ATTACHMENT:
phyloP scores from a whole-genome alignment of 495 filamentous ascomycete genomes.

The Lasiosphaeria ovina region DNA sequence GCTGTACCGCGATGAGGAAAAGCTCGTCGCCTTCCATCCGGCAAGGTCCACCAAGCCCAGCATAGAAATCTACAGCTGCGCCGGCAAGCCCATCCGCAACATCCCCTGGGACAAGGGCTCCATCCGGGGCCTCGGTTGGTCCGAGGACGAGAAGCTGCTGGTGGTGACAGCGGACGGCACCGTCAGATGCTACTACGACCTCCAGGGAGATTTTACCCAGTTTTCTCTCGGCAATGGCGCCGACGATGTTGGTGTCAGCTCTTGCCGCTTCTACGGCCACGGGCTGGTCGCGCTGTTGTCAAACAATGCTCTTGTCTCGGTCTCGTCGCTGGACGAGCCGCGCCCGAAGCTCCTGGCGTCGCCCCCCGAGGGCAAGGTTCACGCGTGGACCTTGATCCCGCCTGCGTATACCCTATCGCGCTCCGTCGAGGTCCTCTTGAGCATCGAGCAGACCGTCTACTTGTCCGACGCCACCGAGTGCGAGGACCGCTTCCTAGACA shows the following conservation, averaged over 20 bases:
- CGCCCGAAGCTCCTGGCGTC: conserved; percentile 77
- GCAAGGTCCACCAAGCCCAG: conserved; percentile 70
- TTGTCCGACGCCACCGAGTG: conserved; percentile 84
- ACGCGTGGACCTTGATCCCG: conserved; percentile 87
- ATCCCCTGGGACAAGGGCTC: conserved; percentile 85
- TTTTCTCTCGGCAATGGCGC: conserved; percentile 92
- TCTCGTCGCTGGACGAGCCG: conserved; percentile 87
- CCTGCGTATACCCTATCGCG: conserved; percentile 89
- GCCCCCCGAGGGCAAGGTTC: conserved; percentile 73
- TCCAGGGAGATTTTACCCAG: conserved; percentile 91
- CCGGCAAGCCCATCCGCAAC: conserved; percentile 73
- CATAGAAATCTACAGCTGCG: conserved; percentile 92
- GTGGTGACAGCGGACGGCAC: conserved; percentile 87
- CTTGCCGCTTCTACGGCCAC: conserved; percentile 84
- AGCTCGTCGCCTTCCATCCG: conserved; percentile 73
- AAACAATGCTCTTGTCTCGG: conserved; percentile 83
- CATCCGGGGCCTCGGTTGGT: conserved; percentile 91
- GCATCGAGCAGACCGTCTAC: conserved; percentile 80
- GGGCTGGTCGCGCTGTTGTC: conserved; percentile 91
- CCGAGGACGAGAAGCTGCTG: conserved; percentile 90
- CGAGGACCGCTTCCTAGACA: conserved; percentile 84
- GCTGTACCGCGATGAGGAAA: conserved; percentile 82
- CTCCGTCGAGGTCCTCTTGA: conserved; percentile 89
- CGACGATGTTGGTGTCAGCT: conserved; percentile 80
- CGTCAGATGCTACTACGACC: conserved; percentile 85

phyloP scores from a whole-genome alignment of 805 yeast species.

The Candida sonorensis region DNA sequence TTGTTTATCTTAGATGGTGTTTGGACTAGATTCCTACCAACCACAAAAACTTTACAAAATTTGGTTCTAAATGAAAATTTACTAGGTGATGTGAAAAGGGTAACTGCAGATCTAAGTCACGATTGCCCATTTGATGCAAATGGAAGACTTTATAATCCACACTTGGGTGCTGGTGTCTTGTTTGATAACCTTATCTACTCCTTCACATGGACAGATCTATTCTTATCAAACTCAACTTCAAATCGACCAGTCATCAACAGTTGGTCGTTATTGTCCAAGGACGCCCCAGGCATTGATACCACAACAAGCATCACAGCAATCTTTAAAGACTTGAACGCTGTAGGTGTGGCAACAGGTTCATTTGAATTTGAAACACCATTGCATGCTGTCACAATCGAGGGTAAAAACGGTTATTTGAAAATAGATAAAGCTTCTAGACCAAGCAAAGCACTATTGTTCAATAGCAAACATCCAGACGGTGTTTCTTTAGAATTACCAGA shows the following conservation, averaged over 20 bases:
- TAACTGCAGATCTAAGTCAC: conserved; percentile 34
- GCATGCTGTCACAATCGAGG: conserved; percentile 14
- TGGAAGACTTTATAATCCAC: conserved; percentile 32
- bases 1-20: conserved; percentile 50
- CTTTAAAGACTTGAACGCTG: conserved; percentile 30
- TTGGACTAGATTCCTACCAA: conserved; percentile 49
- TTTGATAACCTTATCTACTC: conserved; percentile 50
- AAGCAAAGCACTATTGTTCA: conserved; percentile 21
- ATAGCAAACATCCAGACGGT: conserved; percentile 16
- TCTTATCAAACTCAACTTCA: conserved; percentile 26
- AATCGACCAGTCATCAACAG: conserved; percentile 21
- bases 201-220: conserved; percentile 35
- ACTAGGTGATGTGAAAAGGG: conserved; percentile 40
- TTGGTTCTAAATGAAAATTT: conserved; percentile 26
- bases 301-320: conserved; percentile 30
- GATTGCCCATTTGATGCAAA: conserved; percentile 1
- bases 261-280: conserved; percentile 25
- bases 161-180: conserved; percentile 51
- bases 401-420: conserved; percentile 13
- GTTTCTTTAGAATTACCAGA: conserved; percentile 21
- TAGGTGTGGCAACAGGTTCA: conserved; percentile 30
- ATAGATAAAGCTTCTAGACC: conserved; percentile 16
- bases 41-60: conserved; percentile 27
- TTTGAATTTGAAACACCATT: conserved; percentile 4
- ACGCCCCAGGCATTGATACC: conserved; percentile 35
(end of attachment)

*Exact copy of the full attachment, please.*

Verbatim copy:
phyloP scores from a whole-genome alignment of 495 filamentous ascomycete genomes.

The Lasiosphaeria ovina region DNA sequence GCTGTACCGCGATGAGGAAAAGCTCGTCGCCTTCCATCCGGCAAGGTCCACCAAGCCCAGCATAGAAATCTACAGCTGCGCCGGCAAGCCCATCCGCAACATCCCCTGGGACAAGGGCTCCATCCGGGGCCTCGGTTGGTCCGAGGACGAGAAGCTGCTGGTGGTGACAGCGGACGGCACCGTCAGATGCTACTACGACCTCCAGGGAGATTTTACCCAGTTTTCTCTCGGCAATGGCGCCGACGATGTTGGTGTCAGCTCTTGCCGCTTCTACGGCCACGGGCTGGTCGCGCTGTTGTCAAACAATGCTCTTGTCTCGGTCTCGTCGCTGGACGAGCCGCGCCCGAAGCTCCTGGCGTCGCCCCCCGAGGGCAAGGTTCACGCGTGGACCTTGATCCCGCCTGCGTATACCCTATCGCGCTCCGTCGAGGTCCTCTTGAGCATCGAGCAGACCGTCTACTTGTCCGACGCCACCGAGTGCGAGGACCGCTTCCTAGACA shows the following conservation, averaged over 20 bases:
- CGCCCGAAGCTCCTGGCGTC: conserved; percentile 77
- GCAAGGTCCACCAAGCCCAG: conserved; percentile 70
- TTGTCCGACGCCACCGAGTG: conserved; percentile 84
- ACGCGTGGACCTTGATCCCG: conserved; percentile 87
- ATCCCCTGGGACAAGGGCTC: conserved; percentile 85
- TTTTCTCTCGGCAATGGCGC: conserved; percentile 92
- TCTCGTCGCTGGACGAGCCG: conserved; percentile 87
- CCTGCGTATACCCTATCGCG: conserved; percentile 89
- GCCCCCCGAGGGCAAGGTTC: conserved; percentile 73
- TCCAGGGAGATTTTACCCAG: conserved; percentile 91
- CCGGCAAGCCCATCCGCAAC: conserved; percentile 73
- CATAGAAATCTACAGCTGCG: conserved; percentile 92
- GTGGTGACAGCGGACGGCAC: conserved; percentile 87
- CTTGCCGCTTCTACGGCCAC: conserved; percentile 84
- AGCTCGTCGCCTTCCATCCG: conserved; percentile 73
- AAACAATGCTCTTGTCTCGG: conserved; percentile 83
- CATCCGGGGCCTCGGTTGGT: conserved; percentile 91
- GCATCGAGCAGACCGTCTAC: conserved; percentile 80
- GGGCTGGTCGCGCTGTTGTC: conserved; percentile 91
- CCGAGGACGAGAAGCTGCTG: conserved; percentile 90
- CGAGGACCGCTTCCTAGACA: conserved; percentile 84
- GCTGTACCGCGATGAGGAAA: conserved; percentile 82
- CTCCGTCGAGGTCCTCTTGA: conserved; percentile 89
- CGACGATGTTGGTGTCAGCT: conserved; percentile 80
- CGTCAGATGCTACTACGACC: conserved; percentile 85

phyloP scores from a whole-genome alignment of 805 yeast species.

The Candida sonorensis region DNA sequence TTGTTTATCTTAGATGGTGTTTGGACTAGATTCCTACCAACCACAAAAACTTTACAAAATTTGGTTCTAAATGAAAATTTACTAGGTGATGTGAAAAGGGTAACTGCAGATCTAAGTCACGATTGCCCATTTGATGCAAATGGAAGACTTTATAATCCACACTTGGGTGCTGGTGTCTTGTTTGATAACCTTATCTACTCCTTCACATGGACAGATCTATTCTTATCAAACTCAACTTCAAATCGACCAGTCATCAACAGTTGGTCGTTATTGTCCAAGGACGCCCCAGGCATTGATACCACAACAAGCATCACAGCAATCTTTAAAGACTTGAACGCTGTAGGTGTGGCAACAGGTTCATTTGAATTTGAAACACCATTGCATGCTGTCACAATCGAGGGTAAAAACGGTTATTTGAAAATAGATAAAGCTTCTAGACCAAGCAAAGCACTATTGTTCAATAGCAAACATCCAGACGGTGTTTCTTTAGAATTACCAGA shows the following conservation, averaged over 20 bases:
- TAACTGCAGATCTAAGTCAC: conserved; percentile 34
- GCATGCTGTCACAATCGAGG: conserved; percentile 14
- TGGAAGACTTTATAATCCAC: conserved; percentile 32
- bases 1-20: conserved; percentile 50
- CTTTAAAGACTTGAACGCTG: conserved; percentile 30
- TTGGACTAGATTCCTACCAA: conserved; percentile 49
- TTTGATAACCTTATCTACTC: conserved; percentile 50
- AAGCAAAGCACTATTGTTCA: conserved; percentile 21
- ATAGCAAACATCCAGACGGT: conserved; percentile 16
- TCTTATCAAACTCAACTTCA: conserved; percentile 26
- AATCGACCAGTCATCAACAG: conserved; percentile 21
- bases 201-220: conserved; percentile 35
- ACTAGGTGATGTGAAAAGGG: conserved; percentile 40
- TTGGTTCTAAATGAAAATTT: conserved; percentile 26
- bases 301-320: conserved; percentile 30
- GATTGCCCATTTGATGCAAA: conserved; percentile 1
- bases 261-280: conserved; percentile 25
- bases 161-180: conserved; percentile 51
- bases 401-420: conserved; percentile 13
- GTTTCTTTAGAATTACCAGA: conserved; percentile 21
- TAGGTGTGGCAACAGGTTCA: conserved; percentile 30
- ATAGATAAAGCTTCTAGACC: conserved; percentile 16
- bases 41-60: conserved; percentile 27
- TTTGAATTTGAAACACCATT: conserved; percentile 4
- ACGCCCCAGGCATTGATACC: conserved; percentile 35